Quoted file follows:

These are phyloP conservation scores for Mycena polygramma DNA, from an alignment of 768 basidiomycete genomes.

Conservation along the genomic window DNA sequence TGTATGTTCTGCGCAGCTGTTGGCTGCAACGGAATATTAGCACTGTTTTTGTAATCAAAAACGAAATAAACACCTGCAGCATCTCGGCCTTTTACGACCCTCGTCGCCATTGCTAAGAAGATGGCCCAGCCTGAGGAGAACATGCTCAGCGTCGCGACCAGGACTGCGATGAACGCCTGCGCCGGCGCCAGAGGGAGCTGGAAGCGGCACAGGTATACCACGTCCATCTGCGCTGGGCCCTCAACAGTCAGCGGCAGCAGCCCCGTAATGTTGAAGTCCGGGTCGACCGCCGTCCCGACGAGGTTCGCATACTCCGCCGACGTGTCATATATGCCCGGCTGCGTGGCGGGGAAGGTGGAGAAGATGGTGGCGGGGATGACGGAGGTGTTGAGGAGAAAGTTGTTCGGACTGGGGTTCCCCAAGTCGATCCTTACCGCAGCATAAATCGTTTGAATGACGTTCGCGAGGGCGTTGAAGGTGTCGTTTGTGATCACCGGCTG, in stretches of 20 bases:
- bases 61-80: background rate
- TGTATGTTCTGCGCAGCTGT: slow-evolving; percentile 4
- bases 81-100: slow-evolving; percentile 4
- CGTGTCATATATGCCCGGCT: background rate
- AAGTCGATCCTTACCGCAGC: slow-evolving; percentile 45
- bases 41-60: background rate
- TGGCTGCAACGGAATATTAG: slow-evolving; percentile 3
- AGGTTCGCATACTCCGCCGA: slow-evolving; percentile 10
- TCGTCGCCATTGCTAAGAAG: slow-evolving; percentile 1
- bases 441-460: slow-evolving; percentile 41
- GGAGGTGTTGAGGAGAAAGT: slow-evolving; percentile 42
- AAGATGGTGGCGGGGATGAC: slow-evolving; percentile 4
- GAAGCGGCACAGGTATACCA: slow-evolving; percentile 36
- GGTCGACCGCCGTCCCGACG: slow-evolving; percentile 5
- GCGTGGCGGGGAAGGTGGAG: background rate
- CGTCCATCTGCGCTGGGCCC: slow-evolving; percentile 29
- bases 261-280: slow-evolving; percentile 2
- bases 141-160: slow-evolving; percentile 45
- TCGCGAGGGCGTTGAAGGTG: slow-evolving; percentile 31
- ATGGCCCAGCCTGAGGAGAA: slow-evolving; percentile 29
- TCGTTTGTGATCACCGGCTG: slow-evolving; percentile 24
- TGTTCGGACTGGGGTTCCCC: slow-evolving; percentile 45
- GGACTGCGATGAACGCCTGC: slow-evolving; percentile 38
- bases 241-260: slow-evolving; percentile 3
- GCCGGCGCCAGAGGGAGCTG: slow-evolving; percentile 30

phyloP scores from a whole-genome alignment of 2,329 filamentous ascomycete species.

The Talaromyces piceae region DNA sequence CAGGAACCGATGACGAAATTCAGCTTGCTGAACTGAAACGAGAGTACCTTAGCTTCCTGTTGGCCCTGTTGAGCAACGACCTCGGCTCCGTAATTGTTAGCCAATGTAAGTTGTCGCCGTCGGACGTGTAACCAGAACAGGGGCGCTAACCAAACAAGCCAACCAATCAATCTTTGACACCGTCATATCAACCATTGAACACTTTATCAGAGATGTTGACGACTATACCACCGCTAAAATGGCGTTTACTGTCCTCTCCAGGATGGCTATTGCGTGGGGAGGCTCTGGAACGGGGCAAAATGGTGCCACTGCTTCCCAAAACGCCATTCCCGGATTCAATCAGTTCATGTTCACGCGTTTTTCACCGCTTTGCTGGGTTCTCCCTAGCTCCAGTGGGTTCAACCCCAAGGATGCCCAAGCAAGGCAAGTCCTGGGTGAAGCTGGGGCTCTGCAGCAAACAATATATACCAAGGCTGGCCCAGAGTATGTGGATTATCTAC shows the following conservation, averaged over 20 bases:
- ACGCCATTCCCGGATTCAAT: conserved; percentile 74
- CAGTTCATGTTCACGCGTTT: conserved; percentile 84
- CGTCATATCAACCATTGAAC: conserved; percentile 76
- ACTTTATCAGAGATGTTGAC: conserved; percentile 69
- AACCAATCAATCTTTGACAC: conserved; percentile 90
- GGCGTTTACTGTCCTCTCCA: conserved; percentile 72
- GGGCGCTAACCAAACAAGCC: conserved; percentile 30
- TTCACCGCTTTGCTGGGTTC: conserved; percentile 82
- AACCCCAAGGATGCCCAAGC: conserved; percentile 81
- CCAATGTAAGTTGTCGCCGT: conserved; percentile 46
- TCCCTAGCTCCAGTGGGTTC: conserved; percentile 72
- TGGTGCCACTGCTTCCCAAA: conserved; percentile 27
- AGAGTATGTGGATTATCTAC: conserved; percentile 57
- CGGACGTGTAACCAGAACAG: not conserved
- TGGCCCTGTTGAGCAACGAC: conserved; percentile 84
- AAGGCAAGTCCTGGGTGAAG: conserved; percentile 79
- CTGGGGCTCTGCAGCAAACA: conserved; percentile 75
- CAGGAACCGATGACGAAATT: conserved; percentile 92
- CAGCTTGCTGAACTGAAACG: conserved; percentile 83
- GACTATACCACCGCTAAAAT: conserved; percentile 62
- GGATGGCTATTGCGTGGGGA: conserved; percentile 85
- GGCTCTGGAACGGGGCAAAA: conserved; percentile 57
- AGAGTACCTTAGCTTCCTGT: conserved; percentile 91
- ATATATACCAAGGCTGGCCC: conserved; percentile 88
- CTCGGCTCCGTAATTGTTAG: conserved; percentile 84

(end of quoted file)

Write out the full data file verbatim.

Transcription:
These are phyloP conservation scores for Mycena polygramma DNA, from an alignment of 768 basidiomycete genomes.

Conservation along the genomic window DNA sequence TGTATGTTCTGCGCAGCTGTTGGCTGCAACGGAATATTAGCACTGTTTTTGTAATCAAAAACGAAATAAACACCTGCAGCATCTCGGCCTTTTACGACCCTCGTCGCCATTGCTAAGAAGATGGCCCAGCCTGAGGAGAACATGCTCAGCGTCGCGACCAGGACTGCGATGAACGCCTGCGCCGGCGCCAGAGGGAGCTGGAAGCGGCACAGGTATACCACGTCCATCTGCGCTGGGCCCTCAACAGTCAGCGGCAGCAGCCCCGTAATGTTGAAGTCCGGGTCGACCGCCGTCCCGACGAGGTTCGCATACTCCGCCGACGTGTCATATATGCCCGGCTGCGTGGCGGGGAAGGTGGAGAAGATGGTGGCGGGGATGACGGAGGTGTTGAGGAGAAAGTTGTTCGGACTGGGGTTCCCCAAGTCGATCCTTACCGCAGCATAAATCGTTTGAATGACGTTCGCGAGGGCGTTGAAGGTGTCGTTTGTGATCACCGGCTG, in stretches of 20 bases:
- bases 61-80: background rate
- TGTATGTTCTGCGCAGCTGT: slow-evolving; percentile 4
- bases 81-100: slow-evolving; percentile 4
- CGTGTCATATATGCCCGGCT: background rate
- AAGTCGATCCTTACCGCAGC: slow-evolving; percentile 45
- bases 41-60: background rate
- TGGCTGCAACGGAATATTAG: slow-evolving; percentile 3
- AGGTTCGCATACTCCGCCGA: slow-evolving; percentile 10
- TCGTCGCCATTGCTAAGAAG: slow-evolving; percentile 1
- bases 441-460: slow-evolving; percentile 41
- GGAGGTGTTGAGGAGAAAGT: slow-evolving; percentile 42
- AAGATGGTGGCGGGGATGAC: slow-evolving; percentile 4
- GAAGCGGCACAGGTATACCA: slow-evolving; percentile 36
- GGTCGACCGCCGTCCCGACG: slow-evolving; percentile 5
- GCGTGGCGGGGAAGGTGGAG: background rate
- CGTCCATCTGCGCTGGGCCC: slow-evolving; percentile 29
- bases 261-280: slow-evolving; percentile 2
- bases 141-160: slow-evolving; percentile 45
- TCGCGAGGGCGTTGAAGGTG: slow-evolving; percentile 31
- ATGGCCCAGCCTGAGGAGAA: slow-evolving; percentile 29
- TCGTTTGTGATCACCGGCTG: slow-evolving; percentile 24
- TGTTCGGACTGGGGTTCCCC: slow-evolving; percentile 45
- GGACTGCGATGAACGCCTGC: slow-evolving; percentile 38
- bases 241-260: slow-evolving; percentile 3
- GCCGGCGCCAGAGGGAGCTG: slow-evolving; percentile 30

phyloP scores from a whole-genome alignment of 2,329 filamentous ascomycete species.

The Talaromyces piceae region DNA sequence CAGGAACCGATGACGAAATTCAGCTTGCTGAACTGAAACGAGAGTACCTTAGCTTCCTGTTGGCCCTGTTGAGCAACGACCTCGGCTCCGTAATTGTTAGCCAATGTAAGTTGTCGCCGTCGGACGTGTAACCAGAACAGGGGCGCTAACCAAACAAGCCAACCAATCAATCTTTGACACCGTCATATCAACCATTGAACACTTTATCAGAGATGTTGACGACTATACCACCGCTAAAATGGCGTTTACTGTCCTCTCCAGGATGGCTATTGCGTGGGGAGGCTCTGGAACGGGGCAAAATGGTGCCACTGCTTCCCAAAACGCCATTCCCGGATTCAATCAGTTCATGTTCACGCGTTTTTCACCGCTTTGCTGGGTTCTCCCTAGCTCCAGTGGGTTCAACCCCAAGGATGCCCAAGCAAGGCAAGTCCTGGGTGAAGCTGGGGCTCTGCAGCAAACAATATATACCAAGGCTGGCCCAGAGTATGTGGATTATCTAC shows the following conservation, averaged over 20 bases:
- ACGCCATTCCCGGATTCAAT: conserved; percentile 74
- CAGTTCATGTTCACGCGTTT: conserved; percentile 84
- CGTCATATCAACCATTGAAC: conserved; percentile 76
- ACTTTATCAGAGATGTTGAC: conserved; percentile 69
- AACCAATCAATCTTTGACAC: conserved; percentile 90
- GGCGTTTACTGTCCTCTCCA: conserved; percentile 72
- GGGCGCTAACCAAACAAGCC: conserved; percentile 30
- TTCACCGCTTTGCTGGGTTC: conserved; percentile 82
- AACCCCAAGGATGCCCAAGC: conserved; percentile 81
- CCAATGTAAGTTGTCGCCGT: conserved; percentile 46
- TCCCTAGCTCCAGTGGGTTC: conserved; percentile 72
- TGGTGCCACTGCTTCCCAAA: conserved; percentile 27
- AGAGTATGTGGATTATCTAC: conserved; percentile 57
- CGGACGTGTAACCAGAACAG: not conserved
- TGGCCCTGTTGAGCAACGAC: conserved; percentile 84
- AAGGCAAGTCCTGGGTGAAG: conserved; percentile 79
- CTGGGGCTCTGCAGCAAACA: conserved; percentile 75
- CAGGAACCGATGACGAAATT: conserved; percentile 92
- CAGCTTGCTGAACTGAAACG: conserved; percentile 83
- GACTATACCACCGCTAAAAT: conserved; percentile 62
- GGATGGCTATTGCGTGGGGA: conserved; percentile 85
- GGCTCTGGAACGGGGCAAAA: conserved; percentile 57
- AGAGTACCTTAGCTTCCTGT: conserved; percentile 91
- ATATATACCAAGGCTGGCCC: conserved; percentile 88
- CTCGGCTCCGTAATTGTTAG: conserved; percentile 84